A Look at Founders Institute in Indian context
In less than 3 years, Founder Institute (FI) has launched around 415 startups through its chapters present in 26 cities throughout the globe, thereby claiming itself to be the largest idea stage startup incubator in the world. If external VC funding is considered as one of the success criteria, 40% of these startups have been able to secure the same.
The incubator is different from its peers in many ways:
- Participants pay tuition fee and give away a stake of 3.5% to be divided among FI, peer graduates and mentors. No funding whatsoever is provided.
- Sessions are held at weekend, so participants don’t have to quit their jobs.
- FI boasts of a massive global network of 750+ mentors.
- Startups which don’t show progress are made to leave the program and invited to join future programs. Success rate is less than 50%.
- If a startup receives financing of $50,000 or more from third parties, it pays a one-time tuition of $4,500 to FI and many more….
In short, FI provides a fast paced course for budding/ideating entrepreneurs to assist them create startups in just 4 months while significantly reducing their risks!! This makes one wonder, how relevant can be FI’s franchise based model in India.
Almost virtual nature of the program would mean participants won’t have to quit their 9-5 jobs to attend the course. This would enable the program to reach out huge and untouched segment of budding entrepreneurs with low risk propensity (Quad 3).
Categorization of people based on propensity to pursue entrepreneurship can be done using a simple framework as follows,
Quad 1: Happy with their day job, may think about entrepreneurship at some point if it looks like an ‘easy’ option
Quad 3: Are enthusiastic about entrepreneurship but risk aversive due to various reasons
Quad 2: Very easy for them to pursue entrepreneurship, generally strong financial backing may pursue entrepreneurship along with a Quad 3/ Quad 4 guy
Quad 4: Born to be entrepreneurs!
1. All Pervasive Growth: Being a franchise based model, it can be scaled up to many cities in India, with each franchise invariably focusing on developing entrepreneurial ecosystem in specific region, as majority of the participation would be local. Also the nominal initial and running investment would ensure a low entry barrier and easy scalability.
2. Being an academics driven program, it would provide necessary hand-holding and motivation to participants, which may prove to be panaceas. Founders will be liable to do necessary homework and start a company by the end of the course or they would be chucked out.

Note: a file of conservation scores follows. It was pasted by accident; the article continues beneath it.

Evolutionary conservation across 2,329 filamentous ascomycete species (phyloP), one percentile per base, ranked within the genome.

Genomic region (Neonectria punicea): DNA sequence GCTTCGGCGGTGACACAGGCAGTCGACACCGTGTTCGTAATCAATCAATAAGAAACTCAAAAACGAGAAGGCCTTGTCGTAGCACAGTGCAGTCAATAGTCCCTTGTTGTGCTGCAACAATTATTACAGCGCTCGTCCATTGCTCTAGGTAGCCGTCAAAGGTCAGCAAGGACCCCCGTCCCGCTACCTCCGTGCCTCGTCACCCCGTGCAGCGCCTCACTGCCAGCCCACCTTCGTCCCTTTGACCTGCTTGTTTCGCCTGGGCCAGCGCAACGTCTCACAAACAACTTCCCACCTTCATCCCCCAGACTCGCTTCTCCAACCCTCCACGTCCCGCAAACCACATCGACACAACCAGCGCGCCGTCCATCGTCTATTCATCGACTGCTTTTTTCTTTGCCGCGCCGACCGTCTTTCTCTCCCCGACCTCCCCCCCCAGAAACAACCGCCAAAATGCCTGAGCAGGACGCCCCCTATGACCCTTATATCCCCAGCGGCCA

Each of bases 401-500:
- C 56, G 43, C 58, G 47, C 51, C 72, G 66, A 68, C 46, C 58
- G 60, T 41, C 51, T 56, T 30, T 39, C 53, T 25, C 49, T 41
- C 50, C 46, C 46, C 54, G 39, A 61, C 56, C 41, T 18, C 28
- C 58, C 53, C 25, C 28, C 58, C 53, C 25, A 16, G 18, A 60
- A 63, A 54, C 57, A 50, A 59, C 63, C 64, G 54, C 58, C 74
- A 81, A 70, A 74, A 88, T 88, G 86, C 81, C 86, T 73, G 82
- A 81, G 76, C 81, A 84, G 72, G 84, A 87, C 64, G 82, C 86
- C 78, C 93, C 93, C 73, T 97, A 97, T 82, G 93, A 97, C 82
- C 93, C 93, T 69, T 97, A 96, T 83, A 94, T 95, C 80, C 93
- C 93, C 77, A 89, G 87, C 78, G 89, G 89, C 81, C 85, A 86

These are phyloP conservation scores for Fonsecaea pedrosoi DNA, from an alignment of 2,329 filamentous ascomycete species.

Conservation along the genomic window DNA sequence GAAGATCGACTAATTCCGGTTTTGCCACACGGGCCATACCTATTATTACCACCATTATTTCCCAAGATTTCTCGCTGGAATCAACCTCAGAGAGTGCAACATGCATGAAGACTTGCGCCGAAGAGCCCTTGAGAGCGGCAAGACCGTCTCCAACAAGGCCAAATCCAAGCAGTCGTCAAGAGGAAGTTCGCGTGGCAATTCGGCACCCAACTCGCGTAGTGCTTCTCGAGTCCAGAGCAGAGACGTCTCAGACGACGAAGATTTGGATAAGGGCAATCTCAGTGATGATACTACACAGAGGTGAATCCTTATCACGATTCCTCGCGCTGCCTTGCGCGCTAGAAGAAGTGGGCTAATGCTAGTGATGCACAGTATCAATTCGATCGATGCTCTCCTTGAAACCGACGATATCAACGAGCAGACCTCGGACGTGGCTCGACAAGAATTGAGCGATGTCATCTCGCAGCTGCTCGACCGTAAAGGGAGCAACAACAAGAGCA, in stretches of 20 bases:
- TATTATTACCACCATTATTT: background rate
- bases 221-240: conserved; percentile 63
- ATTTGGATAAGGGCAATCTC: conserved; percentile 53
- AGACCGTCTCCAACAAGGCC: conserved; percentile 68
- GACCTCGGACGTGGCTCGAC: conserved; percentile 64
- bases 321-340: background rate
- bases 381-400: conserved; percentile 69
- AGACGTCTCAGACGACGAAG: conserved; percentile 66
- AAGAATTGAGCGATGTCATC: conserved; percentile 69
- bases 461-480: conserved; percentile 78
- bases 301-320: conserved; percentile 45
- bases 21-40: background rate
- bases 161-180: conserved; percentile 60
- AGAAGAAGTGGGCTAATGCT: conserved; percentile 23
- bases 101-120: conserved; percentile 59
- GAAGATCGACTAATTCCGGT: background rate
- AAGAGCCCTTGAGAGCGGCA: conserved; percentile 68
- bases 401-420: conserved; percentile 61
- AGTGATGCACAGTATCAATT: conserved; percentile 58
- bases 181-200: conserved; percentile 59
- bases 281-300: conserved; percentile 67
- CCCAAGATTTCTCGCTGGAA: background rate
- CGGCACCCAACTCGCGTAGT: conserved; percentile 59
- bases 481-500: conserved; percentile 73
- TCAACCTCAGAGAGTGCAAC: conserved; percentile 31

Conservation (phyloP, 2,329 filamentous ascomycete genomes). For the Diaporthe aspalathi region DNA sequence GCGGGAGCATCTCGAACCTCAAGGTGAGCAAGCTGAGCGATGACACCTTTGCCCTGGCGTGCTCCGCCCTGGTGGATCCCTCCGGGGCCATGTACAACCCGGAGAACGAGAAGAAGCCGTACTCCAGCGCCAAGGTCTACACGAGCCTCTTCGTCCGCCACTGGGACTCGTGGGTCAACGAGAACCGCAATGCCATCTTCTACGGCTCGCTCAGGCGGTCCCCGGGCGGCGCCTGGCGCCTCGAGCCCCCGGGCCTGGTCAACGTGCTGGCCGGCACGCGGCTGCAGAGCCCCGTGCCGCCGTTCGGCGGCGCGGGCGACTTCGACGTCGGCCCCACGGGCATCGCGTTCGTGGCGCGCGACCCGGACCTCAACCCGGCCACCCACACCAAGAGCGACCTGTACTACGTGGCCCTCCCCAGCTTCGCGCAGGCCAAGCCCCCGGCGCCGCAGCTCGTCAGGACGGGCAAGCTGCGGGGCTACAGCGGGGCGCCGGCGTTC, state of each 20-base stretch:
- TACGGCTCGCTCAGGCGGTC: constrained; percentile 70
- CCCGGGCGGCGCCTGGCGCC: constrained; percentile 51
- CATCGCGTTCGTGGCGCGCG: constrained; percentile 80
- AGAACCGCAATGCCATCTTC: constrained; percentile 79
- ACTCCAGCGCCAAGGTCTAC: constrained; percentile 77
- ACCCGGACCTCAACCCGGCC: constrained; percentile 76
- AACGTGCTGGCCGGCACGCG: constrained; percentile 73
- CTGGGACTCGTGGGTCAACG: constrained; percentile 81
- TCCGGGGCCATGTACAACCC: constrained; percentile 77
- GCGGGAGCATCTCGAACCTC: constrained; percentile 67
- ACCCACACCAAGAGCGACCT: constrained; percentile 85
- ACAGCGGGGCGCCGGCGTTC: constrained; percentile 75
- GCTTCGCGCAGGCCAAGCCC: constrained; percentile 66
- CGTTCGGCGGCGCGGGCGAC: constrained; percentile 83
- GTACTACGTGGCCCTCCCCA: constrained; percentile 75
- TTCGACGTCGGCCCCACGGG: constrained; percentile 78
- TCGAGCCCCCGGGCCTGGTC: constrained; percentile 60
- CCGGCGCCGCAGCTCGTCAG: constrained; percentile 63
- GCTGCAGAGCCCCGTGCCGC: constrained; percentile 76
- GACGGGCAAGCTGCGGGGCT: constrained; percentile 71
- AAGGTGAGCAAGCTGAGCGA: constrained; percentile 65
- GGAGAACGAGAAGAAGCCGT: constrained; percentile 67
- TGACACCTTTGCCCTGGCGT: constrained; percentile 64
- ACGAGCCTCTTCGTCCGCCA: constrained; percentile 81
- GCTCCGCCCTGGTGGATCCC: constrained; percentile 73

3. Indian mindset is driven by ‘exclusiveness’. Current entrepreneurship programs are not huge successes as they tend to be percept as something for the “losers”. Low selection and success rate would not only create a buzz about the program among people (especially the youth) but also a perception of being something one would feel proud to be associated with. This would also excite parents and family members (who happen to be the decision makers in many cases).
4. Peer/Mentor networking: Peer to peer networking, especially, among budding entrepreneurs/entrepreneurs is missing big time in India primarily because there neither a focused platform nor a compelling incentive for them. Since all the peers and mentors would have a stake in the company, they would be more than motivated to help others.
Let us assume a hypothetical scenario wherein a FI like organization with a charter to foster entrepreneurship is constituted in India but through public-private partnership. Majority of the funds are pooled-in by the government and managed by professional fund managers and investors. As a pilot, Bangalore chapter is opened with initial intake of 10 startups (or 20 budding entrepreneurs). Subsequently, chapters in other metropolitan cities are opened. Timeline would look something like this,
The number of startups graduating by 2020 adds-up to a decent 3212. Assuming a 75-80% conversion rate, number startups churned out by 2020 would be somewhere around 2500. Further assuming a 40% success rate, 60% of startups would shut their shop by 2020 leaving 1000 functional startups. Now, the 1000 startups which are running their operations generate $1m of revenues on an average, their cumulative revenue adds to $1b. A direct impact of $1b on national GDP!! Not to mention the employment opportunities created. This would create a vicious circle in itself by creating more demand (more number of budding entrepreneurs) and in turn creating more supply (more incubators, more Angels/VCs, more investments), thereby further pushing scale of the program.
As an article on Techcrunch mentions, Founder institute is looking for expanding to many global locations including Bangalore but I don’t know when exactly would that happen. If Indian government, along with the private stakeholders can come up with a scalable plan for incubating idea stage startups, it can really accelerate the growth of Indian startup ecosystem. What are your thoughts about it, do share.
[Guest article contributed by Ashutosh Garg (@gargashu0)]